George Strong Nares

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Vice-Admiral SIR George Strong Nares, K.C.B., F.R.S., Royal Navy, Retired (24 April, 1831 – 15 January, 1915) was an officer of the Royal Navy and Nineteenth Century arctic explorer.

Early Life & Career

Nares was born at Clytha, Monmouthshire, and baptized on 22 May 1831 at the nearby church of St Bridget, Llansanffraid, the third son and sixth child of Commander William Henry Nares RN (1788/9–1867) and his first wife, Elizabeth Rebecca Gould (1796/7–1836), daughter of John Dodd, of Redbourn, Hertfordshire. He entered the navy in 1845 from the Royal Naval School, New Cross, as prize cadet. After serving as a midshipman in HMS Canopus, Nares joined the Havannah on the Australian station, 1848–51. He showed courage in the attempted rescue of a man overboard. The future hydrographer G. H. Richards, a passenger in the Havannah on her return voyage, suggested, when Nares was looking for work after passing the lieutenant's examination early in 1852, that he apply to join the Franklin search expedition preparing to sail under Sir Edward Belcher. Nares was appointed mate on HMS Resolute. From winter quarters at Dealy Island, to the south of Melville Island, he took part in several sledge journeys.

After returning to England in 1854 Nares was promoted lieutenant and specialized in gunnery. He served for two years in the Mediterranean in the Conqueror before joining the staff of the training ship Illustrious in 1858. On 22 June in the same year he married Mary (d. 1905), eldest daughter of William Grant, banker of Portsmouth. They had four sons and six daughters. The Illustrious was succeeded by the larger Britannia in 1859. Nares wrote The Naval Cadet's Guide (1860) which, under the title Seamanship, ran to several editions and was regarded as the best such manual of its day. In 1862 he was promoted to commander and in September 1863 took command of the training ship Boscawen.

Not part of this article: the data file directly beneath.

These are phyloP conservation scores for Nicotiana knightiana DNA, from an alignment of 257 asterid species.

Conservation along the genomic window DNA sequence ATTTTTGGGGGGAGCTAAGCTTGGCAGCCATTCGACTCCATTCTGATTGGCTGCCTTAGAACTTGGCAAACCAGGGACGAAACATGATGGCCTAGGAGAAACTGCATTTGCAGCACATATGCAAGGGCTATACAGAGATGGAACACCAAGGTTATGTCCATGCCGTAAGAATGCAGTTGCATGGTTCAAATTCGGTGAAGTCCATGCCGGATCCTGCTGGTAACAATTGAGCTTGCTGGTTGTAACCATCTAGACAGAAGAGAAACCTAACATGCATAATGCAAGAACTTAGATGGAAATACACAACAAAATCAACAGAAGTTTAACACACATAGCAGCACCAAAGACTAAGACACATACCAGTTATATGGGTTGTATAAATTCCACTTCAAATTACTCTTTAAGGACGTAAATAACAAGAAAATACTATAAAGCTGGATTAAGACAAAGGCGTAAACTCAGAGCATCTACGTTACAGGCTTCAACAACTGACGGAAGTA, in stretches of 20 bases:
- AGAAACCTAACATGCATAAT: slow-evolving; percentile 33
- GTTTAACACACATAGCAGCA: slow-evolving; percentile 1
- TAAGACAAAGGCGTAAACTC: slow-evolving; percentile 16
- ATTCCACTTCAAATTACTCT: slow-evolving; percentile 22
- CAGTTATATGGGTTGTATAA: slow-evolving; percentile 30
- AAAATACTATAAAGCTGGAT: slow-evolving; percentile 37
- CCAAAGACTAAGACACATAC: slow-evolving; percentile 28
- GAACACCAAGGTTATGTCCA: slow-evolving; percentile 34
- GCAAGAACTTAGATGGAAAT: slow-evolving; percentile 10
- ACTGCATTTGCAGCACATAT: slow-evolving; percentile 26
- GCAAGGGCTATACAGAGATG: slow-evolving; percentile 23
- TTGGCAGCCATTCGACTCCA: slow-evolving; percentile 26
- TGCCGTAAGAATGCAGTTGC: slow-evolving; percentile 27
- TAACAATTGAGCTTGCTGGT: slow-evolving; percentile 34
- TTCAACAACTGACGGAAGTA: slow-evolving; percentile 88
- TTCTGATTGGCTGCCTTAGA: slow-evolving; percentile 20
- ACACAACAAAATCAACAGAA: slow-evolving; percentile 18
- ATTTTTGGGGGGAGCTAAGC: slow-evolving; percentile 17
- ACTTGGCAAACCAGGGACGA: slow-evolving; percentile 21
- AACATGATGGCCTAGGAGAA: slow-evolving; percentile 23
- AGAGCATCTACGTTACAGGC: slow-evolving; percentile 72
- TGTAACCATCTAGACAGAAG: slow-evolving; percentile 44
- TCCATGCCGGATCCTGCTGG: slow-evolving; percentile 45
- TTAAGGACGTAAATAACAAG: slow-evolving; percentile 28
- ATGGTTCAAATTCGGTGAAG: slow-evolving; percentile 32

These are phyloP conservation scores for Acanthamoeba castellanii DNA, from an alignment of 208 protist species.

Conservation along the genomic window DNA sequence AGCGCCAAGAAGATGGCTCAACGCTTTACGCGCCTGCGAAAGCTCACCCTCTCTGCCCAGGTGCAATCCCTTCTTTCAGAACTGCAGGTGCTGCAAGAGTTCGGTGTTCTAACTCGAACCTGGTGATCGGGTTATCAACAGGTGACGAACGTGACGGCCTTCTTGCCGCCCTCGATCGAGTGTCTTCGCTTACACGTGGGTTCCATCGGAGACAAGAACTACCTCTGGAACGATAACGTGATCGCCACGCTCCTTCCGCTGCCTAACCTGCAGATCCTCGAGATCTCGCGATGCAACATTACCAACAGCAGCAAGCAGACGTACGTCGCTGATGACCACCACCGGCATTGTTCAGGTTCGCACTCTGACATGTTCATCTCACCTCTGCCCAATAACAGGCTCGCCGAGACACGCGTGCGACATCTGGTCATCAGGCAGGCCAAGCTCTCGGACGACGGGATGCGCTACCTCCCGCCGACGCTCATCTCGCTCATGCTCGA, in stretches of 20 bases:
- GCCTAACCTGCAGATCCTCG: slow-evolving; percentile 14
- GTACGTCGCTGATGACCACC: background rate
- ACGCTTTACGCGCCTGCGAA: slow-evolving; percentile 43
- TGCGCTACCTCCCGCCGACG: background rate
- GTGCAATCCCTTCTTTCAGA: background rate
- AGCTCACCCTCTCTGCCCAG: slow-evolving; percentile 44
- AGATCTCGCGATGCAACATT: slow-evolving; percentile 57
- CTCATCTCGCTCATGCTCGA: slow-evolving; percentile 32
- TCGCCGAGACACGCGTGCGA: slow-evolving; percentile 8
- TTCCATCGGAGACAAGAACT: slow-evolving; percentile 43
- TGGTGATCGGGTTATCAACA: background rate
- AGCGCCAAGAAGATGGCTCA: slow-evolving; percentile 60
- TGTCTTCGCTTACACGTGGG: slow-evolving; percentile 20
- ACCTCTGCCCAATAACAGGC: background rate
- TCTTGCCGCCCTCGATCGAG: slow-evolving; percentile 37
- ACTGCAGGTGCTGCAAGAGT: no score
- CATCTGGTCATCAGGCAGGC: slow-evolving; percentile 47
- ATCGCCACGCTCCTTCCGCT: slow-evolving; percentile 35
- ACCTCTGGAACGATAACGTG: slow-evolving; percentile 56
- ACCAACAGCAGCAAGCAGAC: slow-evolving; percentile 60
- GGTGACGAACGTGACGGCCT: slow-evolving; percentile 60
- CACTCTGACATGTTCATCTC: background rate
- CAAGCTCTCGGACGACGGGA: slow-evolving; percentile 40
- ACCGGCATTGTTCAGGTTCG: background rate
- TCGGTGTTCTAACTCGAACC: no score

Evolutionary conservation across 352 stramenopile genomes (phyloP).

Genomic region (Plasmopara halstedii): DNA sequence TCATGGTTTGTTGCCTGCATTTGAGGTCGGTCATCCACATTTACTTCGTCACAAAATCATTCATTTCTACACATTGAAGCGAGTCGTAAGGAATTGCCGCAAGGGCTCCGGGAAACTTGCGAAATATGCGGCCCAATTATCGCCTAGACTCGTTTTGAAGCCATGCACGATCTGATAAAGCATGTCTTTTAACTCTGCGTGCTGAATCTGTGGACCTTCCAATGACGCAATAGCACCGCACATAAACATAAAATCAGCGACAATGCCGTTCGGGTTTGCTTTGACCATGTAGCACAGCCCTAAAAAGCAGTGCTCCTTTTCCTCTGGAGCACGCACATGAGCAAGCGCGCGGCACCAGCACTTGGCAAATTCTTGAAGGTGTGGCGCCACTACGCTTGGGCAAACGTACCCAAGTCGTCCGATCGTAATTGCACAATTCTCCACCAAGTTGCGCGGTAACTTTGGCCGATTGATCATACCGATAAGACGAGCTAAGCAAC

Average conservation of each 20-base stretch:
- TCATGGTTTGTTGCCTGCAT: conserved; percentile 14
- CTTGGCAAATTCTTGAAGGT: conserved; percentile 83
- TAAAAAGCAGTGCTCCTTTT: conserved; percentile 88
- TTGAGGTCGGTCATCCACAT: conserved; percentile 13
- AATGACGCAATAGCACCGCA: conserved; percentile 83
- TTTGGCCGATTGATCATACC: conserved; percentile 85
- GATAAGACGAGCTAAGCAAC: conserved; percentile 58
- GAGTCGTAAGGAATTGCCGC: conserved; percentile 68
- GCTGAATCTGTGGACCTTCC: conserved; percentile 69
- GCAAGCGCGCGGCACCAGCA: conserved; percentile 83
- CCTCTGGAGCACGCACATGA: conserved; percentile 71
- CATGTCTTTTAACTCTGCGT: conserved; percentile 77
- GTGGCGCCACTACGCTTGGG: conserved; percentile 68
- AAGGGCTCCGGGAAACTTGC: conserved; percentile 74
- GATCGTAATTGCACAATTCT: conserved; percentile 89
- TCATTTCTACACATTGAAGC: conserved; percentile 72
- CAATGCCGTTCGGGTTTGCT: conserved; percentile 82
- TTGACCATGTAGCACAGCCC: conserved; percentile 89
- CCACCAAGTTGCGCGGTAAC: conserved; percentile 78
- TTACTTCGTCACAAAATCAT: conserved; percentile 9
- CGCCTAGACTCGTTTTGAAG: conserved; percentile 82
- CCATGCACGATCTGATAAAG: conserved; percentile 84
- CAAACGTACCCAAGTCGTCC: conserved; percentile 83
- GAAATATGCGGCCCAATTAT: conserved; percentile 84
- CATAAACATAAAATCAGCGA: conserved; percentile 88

In July 1865, Nares's seagoing career took a further turn with his appointment to the paddle steamer Salamander on the east coast of Australia. His duties there included surveying. In 1868 he took command of the Newport for hydrographical work in the Mediterranean, which included a survey of the Gulf of Suez via the Suez Canal (opened November 1869). He was promoted to captain in December 1869. In the Shearwater (1871–2) he did similar work, including oceanographic research on the Gibraltar currents in collaboration with W. B. Carpenter. It was this work that led to Nares's appointment as captain of HMS Challenger, a steam-assisted corvette of 2306 tons dispatched by the government in December 1872 on a three-year voyage of circumnavigation devoted to oceanographic exploration.

Nares commanded this influential expedition, the first to undertake systematic investigation of the deep ocean for scientific purposes, for two years. His officers were all naval surveyors, and there was also a team of civilian scientists, led by Charles Wyville Thomson, on board. The methods employed to sample the life and conditions of the deep sea owed much to surveying techniques recently developed in connection with submarine telegraphy, and the expedition's work had practical as well as scientific objectives. The first year was spent in the Atlantic. Early in 1874, between Cape Town and Australia, the Challenger made a southerly detour, calling at Marion, Kerguelen, and Heard islands, and continuing to 66°40' S, 78°22' E, before being turned back by ice—being the first steam vessel to cross the Antarctic circle. The dredging of glaciated rock fragments in the deep-sea muds helped in the revival of interest in geographical exploration of Antarctic regions towards the end of the century.